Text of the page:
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Pittsylvania County News

Posted on: May 5, 2021

Fire and Rescue Commission Continuing to Make Progress

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The Pittsylvania County Fire and Rescue Commission continues to make progress in advancing the coordination and efficiency of fire and rescue operations. During its meeting at the end of April, the Commission made some important recommendations and progress.  

Approving FY 2022 Agency Funding  

The Fire and Rescue Commission unanimously recommended approval of the FY 2022 funding plan, which dictates the amount allocated to each agency from the Board of Supervisors as part of its $1,097,500 in volunteer agency contributions. While eleven agencies will receive reductions ranging from $143 to $16,924, another 12 Departments will see increasesFunding changes are largely based upon increases or reductions in call volume. The plan allocates $11,550 more than in FY21 for volunteer agency funding. 

“The Fire and Rescue Commission is working hard to enhance public safety across our county by improving efficiency and helping our different organizations collaborate and work together,” said Bryan Fox, Chairman of the Fire and Rescue Commission. “Shifting our funding structure so that it is based on call volume instead of previous spending is a great way to more efficiently distribute taxpayer dollars.” 

This recommendation for allocations will be passed on to the Board of Supervisors at their next meeting.  

As a result of the fundamental shift of the formula, some agencies - like Mt. Hermon Fire and Rescue, Brosville Fire and Rescue, and Cascade Fire and Rescue - saw substantial increases in their annual funding. For instance, Mt. Hermon's annual funding jumped by $24,801 to a total of $83,000; Mt. Hermon was responding to a lot of calls, but hadn’t received proportionate county funding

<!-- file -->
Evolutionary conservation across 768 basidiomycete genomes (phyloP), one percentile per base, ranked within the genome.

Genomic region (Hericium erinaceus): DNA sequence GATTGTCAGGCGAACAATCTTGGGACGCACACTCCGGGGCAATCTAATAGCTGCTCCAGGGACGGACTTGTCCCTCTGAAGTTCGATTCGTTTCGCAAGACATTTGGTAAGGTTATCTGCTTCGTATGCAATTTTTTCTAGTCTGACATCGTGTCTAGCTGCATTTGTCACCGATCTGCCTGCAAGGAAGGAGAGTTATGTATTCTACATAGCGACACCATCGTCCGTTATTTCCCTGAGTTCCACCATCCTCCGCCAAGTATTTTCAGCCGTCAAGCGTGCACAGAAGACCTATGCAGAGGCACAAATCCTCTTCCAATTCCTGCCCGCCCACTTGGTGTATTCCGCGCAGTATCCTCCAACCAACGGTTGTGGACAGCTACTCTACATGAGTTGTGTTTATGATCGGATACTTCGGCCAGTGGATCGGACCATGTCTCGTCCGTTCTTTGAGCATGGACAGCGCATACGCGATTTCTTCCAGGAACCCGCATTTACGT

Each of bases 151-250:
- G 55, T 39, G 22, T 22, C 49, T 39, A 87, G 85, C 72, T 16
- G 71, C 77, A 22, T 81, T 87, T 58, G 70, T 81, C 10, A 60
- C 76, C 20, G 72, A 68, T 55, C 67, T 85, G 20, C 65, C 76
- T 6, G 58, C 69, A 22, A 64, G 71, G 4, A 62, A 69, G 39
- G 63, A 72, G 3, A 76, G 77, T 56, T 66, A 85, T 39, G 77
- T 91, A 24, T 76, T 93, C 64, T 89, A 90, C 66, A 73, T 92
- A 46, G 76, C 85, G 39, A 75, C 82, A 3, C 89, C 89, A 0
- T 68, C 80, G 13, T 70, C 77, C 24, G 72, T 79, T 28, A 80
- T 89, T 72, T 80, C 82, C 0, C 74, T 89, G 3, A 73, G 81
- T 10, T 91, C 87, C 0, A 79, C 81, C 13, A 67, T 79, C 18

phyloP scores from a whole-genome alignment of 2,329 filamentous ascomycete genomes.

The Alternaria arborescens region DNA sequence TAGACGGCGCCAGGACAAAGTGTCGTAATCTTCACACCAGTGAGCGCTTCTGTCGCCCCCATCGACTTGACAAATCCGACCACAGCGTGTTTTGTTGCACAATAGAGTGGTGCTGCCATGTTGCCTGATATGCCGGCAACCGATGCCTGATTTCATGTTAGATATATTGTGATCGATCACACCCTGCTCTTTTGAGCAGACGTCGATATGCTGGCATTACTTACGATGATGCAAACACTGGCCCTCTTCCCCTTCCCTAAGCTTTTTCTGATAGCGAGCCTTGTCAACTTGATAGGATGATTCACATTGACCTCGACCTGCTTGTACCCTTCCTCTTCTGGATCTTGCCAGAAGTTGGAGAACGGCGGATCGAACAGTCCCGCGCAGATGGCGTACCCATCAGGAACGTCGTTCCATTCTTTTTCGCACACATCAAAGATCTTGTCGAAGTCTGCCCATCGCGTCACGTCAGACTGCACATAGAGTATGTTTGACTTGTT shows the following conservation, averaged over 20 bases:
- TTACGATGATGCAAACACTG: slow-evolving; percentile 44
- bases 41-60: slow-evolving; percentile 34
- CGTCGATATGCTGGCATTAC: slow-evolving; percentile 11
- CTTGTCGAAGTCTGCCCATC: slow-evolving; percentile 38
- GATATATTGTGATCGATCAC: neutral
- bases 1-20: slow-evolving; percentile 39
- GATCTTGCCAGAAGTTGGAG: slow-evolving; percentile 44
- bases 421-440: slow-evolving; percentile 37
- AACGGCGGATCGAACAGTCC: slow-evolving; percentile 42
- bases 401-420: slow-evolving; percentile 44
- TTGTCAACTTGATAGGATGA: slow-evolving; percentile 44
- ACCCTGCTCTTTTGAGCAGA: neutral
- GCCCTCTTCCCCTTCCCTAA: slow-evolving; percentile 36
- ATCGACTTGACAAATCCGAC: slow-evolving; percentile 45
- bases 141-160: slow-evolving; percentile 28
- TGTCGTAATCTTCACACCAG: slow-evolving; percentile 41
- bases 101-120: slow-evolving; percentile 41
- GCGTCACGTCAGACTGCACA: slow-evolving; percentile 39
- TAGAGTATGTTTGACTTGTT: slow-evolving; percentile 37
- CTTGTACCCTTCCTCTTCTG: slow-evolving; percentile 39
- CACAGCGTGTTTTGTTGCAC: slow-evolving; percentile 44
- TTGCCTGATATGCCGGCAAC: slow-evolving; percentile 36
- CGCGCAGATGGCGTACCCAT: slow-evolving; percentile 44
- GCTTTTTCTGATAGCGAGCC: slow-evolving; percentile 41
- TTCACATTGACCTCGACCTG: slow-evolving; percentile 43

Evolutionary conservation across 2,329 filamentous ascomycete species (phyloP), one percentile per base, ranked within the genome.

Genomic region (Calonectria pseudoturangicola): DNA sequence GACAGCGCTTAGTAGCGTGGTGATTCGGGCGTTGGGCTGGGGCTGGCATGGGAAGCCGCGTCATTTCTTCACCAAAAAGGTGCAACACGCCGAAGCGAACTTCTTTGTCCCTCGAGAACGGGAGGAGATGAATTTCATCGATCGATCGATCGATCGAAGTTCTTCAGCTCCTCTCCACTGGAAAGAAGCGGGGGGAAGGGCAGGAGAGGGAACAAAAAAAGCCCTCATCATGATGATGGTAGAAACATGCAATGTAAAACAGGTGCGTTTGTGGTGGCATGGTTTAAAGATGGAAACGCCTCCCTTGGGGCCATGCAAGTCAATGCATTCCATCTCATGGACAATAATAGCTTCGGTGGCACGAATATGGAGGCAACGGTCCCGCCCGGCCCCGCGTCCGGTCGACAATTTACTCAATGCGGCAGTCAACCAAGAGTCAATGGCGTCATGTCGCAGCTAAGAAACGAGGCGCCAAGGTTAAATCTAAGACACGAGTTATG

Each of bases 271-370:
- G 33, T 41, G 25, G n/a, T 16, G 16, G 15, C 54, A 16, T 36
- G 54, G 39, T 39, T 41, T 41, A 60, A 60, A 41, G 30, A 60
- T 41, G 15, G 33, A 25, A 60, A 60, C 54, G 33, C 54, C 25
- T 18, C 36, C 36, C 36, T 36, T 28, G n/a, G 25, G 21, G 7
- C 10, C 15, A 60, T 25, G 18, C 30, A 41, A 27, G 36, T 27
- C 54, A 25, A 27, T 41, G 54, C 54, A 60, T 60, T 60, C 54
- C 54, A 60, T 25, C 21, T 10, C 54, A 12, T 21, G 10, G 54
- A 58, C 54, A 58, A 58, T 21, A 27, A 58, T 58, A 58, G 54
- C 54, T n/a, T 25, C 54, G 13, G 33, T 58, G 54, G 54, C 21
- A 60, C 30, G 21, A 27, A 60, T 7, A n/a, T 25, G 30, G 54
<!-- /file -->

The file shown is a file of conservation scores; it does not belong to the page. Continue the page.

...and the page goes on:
The new appropriations will be effective with the FY 2022 budget, which begins on July 1. The Pittsylvania County Board of Supervisors has increased volunteer fire and rescue funding by more than 76% over the past four years. Some of this money goes to the general operating budgets of each - which is the $1,097,500 that is being split between these agencies - while another portion goes toward apparatus purchases.  

Continuing Discussion on Apparatus Replacement Schedule 

The Fire and Rescue Commission continued fruitful discussions regarding an apparatus replacement schedule. The framework of this schedule - which includes separate processes for fire trucks and ambulances - has essentially been approved, but the issue was tabled to Tuesday to provide additional time to determine the exact protocols for money that is not used in a given year.  

"We are excited about the way that this apparatus replacement schedule, once formally approved by the Fire and Rescue Commission and Board of Supervisors at their upcoming meetings, will guide equitable, need-based purchases of equipment for our volunteer fire and rescue agencies," said Ron Scearce, Vice-Chairman of the Board of Supervisors and Board Representative on the Fire and Rescue Commission.  

Under this proposal, new fire trucks would be purchased on an annual basis, with two departments receiving funding every year. If a department came due for funding but didn’t have enough of their own capital to make the purchase they could push the purchase back a year without losing their spot in the queue. According to the schedule, Mt. Hermon and Climax would both be scheduled to receive funding for a fire truck in fiscal year 2023 since neither had received funding in over 10 years.  

For ambulances, purchases are based on a points system, which factors in things like engine hours, age, and number of calls annually 

"Some agencies may have a high call volume and a really short transport distance. Some agencies have very few calls but a long transport distance,” said Chris SlempPittsylvania County Public Safety Director. "We tried to do something that would be fair and equitable." 

These proposed replacement and funding schedules were guided by factors such as current inventory of every department, call data, and previous funding. A motion passed at the April Board of Supervisors meeting requires that all future apparatus purchases are to follow the replacement schedule.  

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